Some may say that a superhero film gets defined by the villain, but this one clearly didn't let its villain upstage the heroic character, which is quite rare. Not that Hugo Weaving did a bad job with Red Skull, but there are little evil deeds the Skull had significantly embarked upon besides pulverizing his opponents with no remorse, and his constant banter with scientist Dr Amim Zola (Toby Jones) to show just how egoistical he could be. Hopefully we will get to see more of the Red Skull in future sequels of Captain America, since Chris Evans signed for a total of 6 appearances. Evans too while being involved in too many comic book films as compared to Ryan Reynolds, will probably be best remembered for his Captain America outing than for his less charismatic Johnny Storm in the Fantastic Four, and balanced both the drama and hard hitting action well, believable as the man you'd trust to rally the troops and lead them in the fight against evil.

Captain America: The First Avenger ranks up there amongst the comic book based movies done right even if the storyline comes up as somewhat expected given its necessity to focus on the hero's origins. This is undoubtedly highly recommended, and as always, don't leave before the end credits have rolled off, for the first look at Joss Whedon's The Avengers, and from the looks of it, it's going to be one heck of a ride, especially when mega egos come clashing up against one another. Summer 2012 can't come any sooner!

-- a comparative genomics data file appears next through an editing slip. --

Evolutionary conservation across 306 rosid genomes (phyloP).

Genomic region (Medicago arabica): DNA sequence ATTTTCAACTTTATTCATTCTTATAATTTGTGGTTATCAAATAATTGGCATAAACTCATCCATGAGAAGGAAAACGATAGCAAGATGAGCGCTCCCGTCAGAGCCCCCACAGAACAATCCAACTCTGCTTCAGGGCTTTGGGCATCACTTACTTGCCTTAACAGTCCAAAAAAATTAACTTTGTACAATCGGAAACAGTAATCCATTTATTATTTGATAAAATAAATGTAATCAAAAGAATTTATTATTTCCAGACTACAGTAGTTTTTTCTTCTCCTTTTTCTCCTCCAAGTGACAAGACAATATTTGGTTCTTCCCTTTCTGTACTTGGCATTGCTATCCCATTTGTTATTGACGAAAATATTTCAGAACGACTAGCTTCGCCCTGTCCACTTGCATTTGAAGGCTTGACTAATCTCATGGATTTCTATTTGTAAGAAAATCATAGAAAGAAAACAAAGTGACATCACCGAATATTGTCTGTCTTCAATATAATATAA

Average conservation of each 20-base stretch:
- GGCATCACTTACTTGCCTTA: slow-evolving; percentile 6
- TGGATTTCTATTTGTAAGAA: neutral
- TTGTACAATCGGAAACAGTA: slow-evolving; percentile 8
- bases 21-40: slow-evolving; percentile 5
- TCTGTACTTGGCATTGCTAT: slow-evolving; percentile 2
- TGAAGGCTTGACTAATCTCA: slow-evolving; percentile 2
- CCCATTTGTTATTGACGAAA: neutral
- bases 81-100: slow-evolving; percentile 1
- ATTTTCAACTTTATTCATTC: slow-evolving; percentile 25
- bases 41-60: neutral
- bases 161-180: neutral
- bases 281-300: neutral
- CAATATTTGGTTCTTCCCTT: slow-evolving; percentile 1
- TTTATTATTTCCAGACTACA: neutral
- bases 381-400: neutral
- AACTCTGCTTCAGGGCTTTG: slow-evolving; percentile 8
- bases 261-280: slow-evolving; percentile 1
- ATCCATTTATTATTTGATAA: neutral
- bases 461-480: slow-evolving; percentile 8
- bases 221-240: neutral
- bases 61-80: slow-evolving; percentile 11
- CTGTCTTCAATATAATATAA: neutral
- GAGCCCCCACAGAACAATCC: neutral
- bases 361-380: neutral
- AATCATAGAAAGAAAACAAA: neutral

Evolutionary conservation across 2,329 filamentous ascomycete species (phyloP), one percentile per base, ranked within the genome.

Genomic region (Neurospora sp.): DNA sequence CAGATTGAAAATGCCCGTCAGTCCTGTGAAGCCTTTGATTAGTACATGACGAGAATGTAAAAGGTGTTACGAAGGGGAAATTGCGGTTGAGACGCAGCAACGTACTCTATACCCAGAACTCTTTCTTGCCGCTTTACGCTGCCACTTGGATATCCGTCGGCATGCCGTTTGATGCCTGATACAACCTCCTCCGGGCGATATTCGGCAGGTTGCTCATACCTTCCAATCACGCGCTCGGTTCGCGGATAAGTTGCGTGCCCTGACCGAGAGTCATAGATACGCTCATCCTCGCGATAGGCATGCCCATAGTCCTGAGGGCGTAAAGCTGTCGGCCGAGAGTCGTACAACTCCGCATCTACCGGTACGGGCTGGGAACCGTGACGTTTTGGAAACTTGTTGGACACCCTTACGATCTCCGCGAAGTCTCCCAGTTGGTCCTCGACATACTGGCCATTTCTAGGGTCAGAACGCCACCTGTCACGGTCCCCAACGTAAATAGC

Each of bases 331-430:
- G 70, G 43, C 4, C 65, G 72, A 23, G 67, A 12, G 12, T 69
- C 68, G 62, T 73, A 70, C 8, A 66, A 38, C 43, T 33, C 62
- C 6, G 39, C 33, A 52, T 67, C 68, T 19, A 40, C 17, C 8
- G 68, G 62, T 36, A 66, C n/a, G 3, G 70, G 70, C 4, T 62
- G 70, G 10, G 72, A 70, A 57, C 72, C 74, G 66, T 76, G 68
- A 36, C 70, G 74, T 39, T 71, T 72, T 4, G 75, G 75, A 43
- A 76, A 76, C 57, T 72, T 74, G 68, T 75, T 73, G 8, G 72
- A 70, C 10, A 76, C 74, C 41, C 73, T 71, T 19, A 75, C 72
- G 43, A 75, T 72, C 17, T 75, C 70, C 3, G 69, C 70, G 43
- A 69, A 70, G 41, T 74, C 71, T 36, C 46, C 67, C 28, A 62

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America's Underdog: Retrofied and Wow-Factor-Free
jonnyhavey24 July 2011
This is the first "Avengers'" film from Marvel's contemporary franchise that puts aside imprudent jokes and replaces them with retrofied art direction and an old-fashioned superhero scheme powered by superbly written characters. However, while "Captain America: The First Avenger" avoids being classically campy, it falls short of being great with its lack of a wow-factor. Therefore, the film wields a double-edged sword tapping into new comic adaptation ground, but still suffering from clichés and an underwhelming predictable end of the world plot. Consequently, the real triumph in the film comes from Chris Evans's ("Scott Pilgrim Vs. the World") portrayal of Steve Rogers. He becomes a star straying away from his arrogant roots; instead embodying a meek, courageous, man aspiring to serve in the U.S. army in World War II. After Rogers was rejected from the service numerous times because of his small stature and health issues, Dr. Abraham Erskine (Stanley Tucci, "Easy A") sees his valor. Erskine then offers Rogers a chance of a lifetime allowing him to join the army under the command of Colonel Chester Phillips's (Tommy Lee Jones, "No Country for Old Men"). The Colonel begins to doubt Erskine's decision, but Rogers's courage allows him to transform into America's hero with the help of Howard Stark's (Dominic Cooper, "An Education") technology. Now Captain "Rogers" America must lead a group of soldiers on a quest to kill a Nazi named Johann Schmidt (Hugo Weaving, "Lord of the Rings") who delves into a mystic power changing himself into the infamous Red Skull.

"Captain America" is the classiest and most serious "Avengers'" film because of its authentic acting and art direction. Director Joe Johnson ("The Wolfman") utilizes the color spectrum to perfection creating passé visuals. He pairs this with a screenplay focused on furthering character and story development instead of over-the-top action oriented entertainment allowing Chris Evans to become a star. Evans makes a 360-degree transformation from his accustomed cocky characters, to becoming the face of underdog America. The story is further helped by its supporting casting casting choices including Stanley Tucci, Tommy Lee Jones, and its worthy villain portrayed by Hugo Weaving.